Baltimore County physician assistant admits to overprescribing opioids, having sexual contact with patients

A Baltimore County physician assistant pleaded guilty to conspiracy to distribute several prescription drugs as he admitted he helped prescribe several opioids, including fentanyl, not for legitimate medical purposes, and engaged in sexual contact with some of his female clients.

William Soyke, 66, of Hanover, Pa., pleaded guilty to conspiracy to distribute and dispense oxycodone, fentanyl, methadone and alprazolam while he was a physician assistant at the Rosen-Hoffberg Rehabilitation and Pain Management clinic in Towson.


According to a plea agreement, Soyke overprescribed opioid painkillers to patients, “so that the practice could retain the customers and continue billing for their visits and prescriptions.”

Soyke also admitted to engaging in sexual conduct with female customers against their will, inappropriately touching them during tests, according to the plea agreement.

Female customers complained about Soyke’s behavior to the clinic’s owners, Dr. Norman Rosen and Dr. Howard Hoffberg, but was not fired, the plea agreement says.

Rosen and Hoffberg have not been charged criminally in connection with the case against Soyke.

“The Defendant saw the largest number of customers at the practice and generated significant revenue for Rosen-Hoffberg,” the agreement reads. Soyke admitted to regularly seeing 35 patients a day.

An attorney for Soyke did not return calls for comment and calls for comment from Hoffberg and Rosen also were not returned.

According to the plea agreement, Soyke “would pre-fill out the customers’ prescriptions based on what the customer received at the previous visit; (Soyke) would simply need to affix his signature or stamp to the prescription to activate it.”

The plea agreement states Soyke previously raising concerns about patient care to Hoffberg, attempting to lower a patient’s dosage, only for the doctor to overrule him.

Federal agents raided the Towson clinic in February 2018, wheeling out file boxes on carts. Members of the U.S. Department of Health and Human Services’ Office of Inspector General, which is tasked with fighting waste, fraud and abuse in Medicare, Medicaid and other federal programs, were a part of the raid.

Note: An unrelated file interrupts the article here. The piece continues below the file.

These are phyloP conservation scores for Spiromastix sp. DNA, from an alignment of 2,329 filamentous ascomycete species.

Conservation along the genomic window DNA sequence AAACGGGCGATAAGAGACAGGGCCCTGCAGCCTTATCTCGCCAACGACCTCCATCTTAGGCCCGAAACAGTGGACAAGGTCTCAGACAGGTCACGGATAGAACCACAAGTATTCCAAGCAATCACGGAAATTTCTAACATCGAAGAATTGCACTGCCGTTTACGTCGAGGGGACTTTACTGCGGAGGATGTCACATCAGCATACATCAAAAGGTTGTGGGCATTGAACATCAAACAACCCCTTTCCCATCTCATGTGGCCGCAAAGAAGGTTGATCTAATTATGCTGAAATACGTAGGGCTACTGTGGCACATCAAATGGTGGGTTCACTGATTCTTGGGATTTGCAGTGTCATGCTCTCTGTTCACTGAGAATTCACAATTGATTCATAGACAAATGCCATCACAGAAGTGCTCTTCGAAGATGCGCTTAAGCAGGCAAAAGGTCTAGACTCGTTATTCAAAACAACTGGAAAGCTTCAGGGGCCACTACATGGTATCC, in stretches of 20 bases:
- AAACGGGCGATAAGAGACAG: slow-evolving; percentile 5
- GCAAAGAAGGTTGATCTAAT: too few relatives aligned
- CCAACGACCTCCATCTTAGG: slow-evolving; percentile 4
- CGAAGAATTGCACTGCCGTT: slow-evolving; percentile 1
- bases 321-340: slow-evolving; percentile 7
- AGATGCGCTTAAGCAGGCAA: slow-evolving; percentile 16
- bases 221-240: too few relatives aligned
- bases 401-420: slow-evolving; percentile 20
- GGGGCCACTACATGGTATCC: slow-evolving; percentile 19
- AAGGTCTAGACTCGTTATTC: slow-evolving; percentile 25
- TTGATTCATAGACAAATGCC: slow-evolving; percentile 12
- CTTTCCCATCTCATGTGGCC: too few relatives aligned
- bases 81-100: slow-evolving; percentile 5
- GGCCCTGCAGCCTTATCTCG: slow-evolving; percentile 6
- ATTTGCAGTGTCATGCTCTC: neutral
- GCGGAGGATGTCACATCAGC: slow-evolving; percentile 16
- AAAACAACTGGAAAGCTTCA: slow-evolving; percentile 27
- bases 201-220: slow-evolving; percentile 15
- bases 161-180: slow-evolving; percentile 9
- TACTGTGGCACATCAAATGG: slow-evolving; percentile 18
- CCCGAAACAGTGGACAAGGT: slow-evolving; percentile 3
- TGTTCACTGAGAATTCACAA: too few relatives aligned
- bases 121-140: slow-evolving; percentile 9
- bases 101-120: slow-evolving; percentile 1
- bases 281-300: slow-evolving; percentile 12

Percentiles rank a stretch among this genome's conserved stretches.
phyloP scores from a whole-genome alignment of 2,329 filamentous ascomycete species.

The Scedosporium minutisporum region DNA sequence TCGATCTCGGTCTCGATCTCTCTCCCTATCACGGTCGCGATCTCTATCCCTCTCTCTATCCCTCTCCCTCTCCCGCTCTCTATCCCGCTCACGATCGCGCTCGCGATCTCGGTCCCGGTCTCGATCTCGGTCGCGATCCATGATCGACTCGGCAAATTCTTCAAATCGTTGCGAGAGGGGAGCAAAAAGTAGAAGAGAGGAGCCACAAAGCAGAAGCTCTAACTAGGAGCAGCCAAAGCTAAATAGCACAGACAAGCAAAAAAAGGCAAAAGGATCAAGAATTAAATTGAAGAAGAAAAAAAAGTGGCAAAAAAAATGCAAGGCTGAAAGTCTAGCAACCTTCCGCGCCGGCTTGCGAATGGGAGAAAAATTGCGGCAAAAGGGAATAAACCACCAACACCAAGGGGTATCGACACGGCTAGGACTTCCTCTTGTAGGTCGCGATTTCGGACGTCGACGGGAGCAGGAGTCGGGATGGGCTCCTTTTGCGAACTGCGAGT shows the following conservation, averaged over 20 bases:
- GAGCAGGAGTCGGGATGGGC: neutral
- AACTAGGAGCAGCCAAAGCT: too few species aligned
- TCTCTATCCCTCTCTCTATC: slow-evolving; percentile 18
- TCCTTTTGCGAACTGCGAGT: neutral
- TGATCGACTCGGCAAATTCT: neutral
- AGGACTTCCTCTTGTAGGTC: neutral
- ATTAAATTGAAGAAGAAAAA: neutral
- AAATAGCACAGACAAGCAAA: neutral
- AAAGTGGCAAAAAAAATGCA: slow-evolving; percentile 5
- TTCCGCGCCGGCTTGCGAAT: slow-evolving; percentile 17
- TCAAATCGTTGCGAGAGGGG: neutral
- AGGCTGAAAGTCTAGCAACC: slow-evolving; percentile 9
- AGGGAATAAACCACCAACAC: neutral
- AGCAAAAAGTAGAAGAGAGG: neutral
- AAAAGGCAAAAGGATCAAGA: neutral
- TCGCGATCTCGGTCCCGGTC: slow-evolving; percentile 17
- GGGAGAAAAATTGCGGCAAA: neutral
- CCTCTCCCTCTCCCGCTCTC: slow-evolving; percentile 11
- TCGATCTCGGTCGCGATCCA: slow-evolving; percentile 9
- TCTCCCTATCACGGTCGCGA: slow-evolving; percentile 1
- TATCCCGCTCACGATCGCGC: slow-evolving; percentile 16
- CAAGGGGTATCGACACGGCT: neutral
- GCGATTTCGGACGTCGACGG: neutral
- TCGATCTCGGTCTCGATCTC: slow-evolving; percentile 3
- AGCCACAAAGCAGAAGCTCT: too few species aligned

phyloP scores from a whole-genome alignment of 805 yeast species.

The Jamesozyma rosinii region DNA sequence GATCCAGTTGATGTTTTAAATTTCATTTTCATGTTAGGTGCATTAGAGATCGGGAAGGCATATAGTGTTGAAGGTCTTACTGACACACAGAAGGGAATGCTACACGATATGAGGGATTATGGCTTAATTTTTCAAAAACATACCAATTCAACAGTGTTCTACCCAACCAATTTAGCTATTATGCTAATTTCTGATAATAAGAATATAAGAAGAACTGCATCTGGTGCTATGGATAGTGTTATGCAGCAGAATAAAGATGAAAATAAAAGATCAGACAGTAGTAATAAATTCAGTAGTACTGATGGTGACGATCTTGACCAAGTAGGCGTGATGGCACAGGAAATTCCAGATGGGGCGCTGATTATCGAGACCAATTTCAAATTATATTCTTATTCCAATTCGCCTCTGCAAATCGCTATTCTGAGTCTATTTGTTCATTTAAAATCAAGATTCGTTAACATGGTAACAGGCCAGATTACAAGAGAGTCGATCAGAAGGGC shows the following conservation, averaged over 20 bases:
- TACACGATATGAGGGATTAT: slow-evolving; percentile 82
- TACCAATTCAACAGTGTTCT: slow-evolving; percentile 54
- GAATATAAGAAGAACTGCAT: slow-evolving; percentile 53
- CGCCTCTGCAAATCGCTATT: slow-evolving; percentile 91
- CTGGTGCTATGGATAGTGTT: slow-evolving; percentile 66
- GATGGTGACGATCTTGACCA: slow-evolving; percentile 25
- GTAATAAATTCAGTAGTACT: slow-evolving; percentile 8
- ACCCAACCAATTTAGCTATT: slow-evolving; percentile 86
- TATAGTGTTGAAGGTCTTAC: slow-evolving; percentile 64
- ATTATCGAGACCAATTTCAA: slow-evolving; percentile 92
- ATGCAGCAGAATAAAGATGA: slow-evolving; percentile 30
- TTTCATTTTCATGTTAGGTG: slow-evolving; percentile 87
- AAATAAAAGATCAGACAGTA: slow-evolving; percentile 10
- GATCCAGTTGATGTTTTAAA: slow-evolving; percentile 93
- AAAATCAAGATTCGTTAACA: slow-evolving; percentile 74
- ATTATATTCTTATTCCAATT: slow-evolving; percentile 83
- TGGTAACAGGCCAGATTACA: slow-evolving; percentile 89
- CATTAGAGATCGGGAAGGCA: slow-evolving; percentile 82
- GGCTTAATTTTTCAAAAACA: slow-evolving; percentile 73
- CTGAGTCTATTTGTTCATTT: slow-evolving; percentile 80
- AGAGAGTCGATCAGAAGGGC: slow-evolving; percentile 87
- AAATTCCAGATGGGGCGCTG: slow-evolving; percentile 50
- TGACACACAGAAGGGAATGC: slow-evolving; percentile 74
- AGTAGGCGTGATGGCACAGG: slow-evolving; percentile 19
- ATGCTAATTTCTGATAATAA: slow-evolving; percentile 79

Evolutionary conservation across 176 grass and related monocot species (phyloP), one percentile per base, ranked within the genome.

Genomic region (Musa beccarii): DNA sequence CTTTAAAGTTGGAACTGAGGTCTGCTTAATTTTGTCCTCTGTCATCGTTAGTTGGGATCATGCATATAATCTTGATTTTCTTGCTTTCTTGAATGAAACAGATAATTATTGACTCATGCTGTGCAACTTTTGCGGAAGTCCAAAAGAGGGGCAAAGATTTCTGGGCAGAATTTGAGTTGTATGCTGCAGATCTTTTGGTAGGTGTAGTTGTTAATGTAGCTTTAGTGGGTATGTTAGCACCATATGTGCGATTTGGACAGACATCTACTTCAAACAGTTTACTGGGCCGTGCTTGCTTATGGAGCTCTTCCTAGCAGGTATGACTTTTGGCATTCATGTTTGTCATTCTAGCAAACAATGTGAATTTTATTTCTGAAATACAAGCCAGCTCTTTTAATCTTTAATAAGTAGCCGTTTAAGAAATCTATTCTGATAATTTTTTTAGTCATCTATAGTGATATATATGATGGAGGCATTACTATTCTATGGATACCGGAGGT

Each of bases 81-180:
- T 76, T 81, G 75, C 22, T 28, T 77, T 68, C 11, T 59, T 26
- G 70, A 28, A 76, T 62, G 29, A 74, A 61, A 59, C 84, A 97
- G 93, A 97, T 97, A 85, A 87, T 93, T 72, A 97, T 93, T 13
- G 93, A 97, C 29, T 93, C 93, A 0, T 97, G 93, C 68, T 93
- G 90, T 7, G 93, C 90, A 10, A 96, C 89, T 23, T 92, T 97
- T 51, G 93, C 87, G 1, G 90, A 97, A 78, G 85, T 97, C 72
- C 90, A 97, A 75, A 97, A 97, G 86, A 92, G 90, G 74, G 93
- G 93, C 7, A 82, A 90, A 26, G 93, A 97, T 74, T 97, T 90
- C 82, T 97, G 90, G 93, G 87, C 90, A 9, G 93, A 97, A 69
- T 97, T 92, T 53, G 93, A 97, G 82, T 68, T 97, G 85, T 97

According to statistics compiled by ProPublica, in 2016, Soyke made the third-most claims for Medicare coverage out of all prescribers of oxycodone, a popular opioid painkiller, in the entire state.

Maryland’s top three prescribers of oxycodone worked at the clinic in 2016, according to the ProPublica Medicare data. Only Soyke was charged.

Baltimore City officials allege in a civil lawsuit that the Rosen-Hoffberg center ran a “pill mill" that saw significant monetary kickbacks from opioid companies.

In the suit filed against opioid manufacturers, distributors and prescribers, Baltimore City officials say Hoffberg received more than $175,000 in payments from pharmaceutical companies from 2013 to 2016 while he and Rosen prescribed opioids to roughly 90% of their patients.

According to Soyke’s plea agreement, another of the clinic’s medical directors, Dr. Roger Theodore, was in a romantic relationship with a sales representative with Insys, which makes a fentanyl spray called Subsys.


Theodore did not return calls seeking comment. He, too, has not been charged criminally in connection with this case.

Soyke "was aware that some of Hoffberg’s and Theodore’s customers were prescribed Subsys off-label, meaning they were prescribed to customers who did not have the conditions for which the drug was approved by the FDA,” the agreement reads.

According to the plea agreement, the Rosen-Hoffberg clinic did not discharge patients who had overdosed, were accused of selling pills or had tested positive for illicit drugs.

Soyke admitted that “some of these customers overdosed and died after Dr. Rosen assumed their care after another provider declined to continue to treat them.”

Soyke’s plea reflects a shift in how officials approach the country’s ongoing opioid crisis, as federal and state prosecutors increasingly point toward the prescription opioid industry as one of the main causes of the country’s addiction issue.

Last month, Oklahoma’s attorney general reached an $85 million settlement with Teva Pharmaceuticals, one of the world’s largest generic drug manufacturers, after it was one of several companies sued for its alleged role in leading the state’s opioid addiction problem. That followed the state’s $270 million settlement in March with Purdue Pharma, the maker of OxyContin.

Both companies admitted no wrongdoing as parts of their settlements. Both are being sued by Baltimore City as part of its civil lawsuit.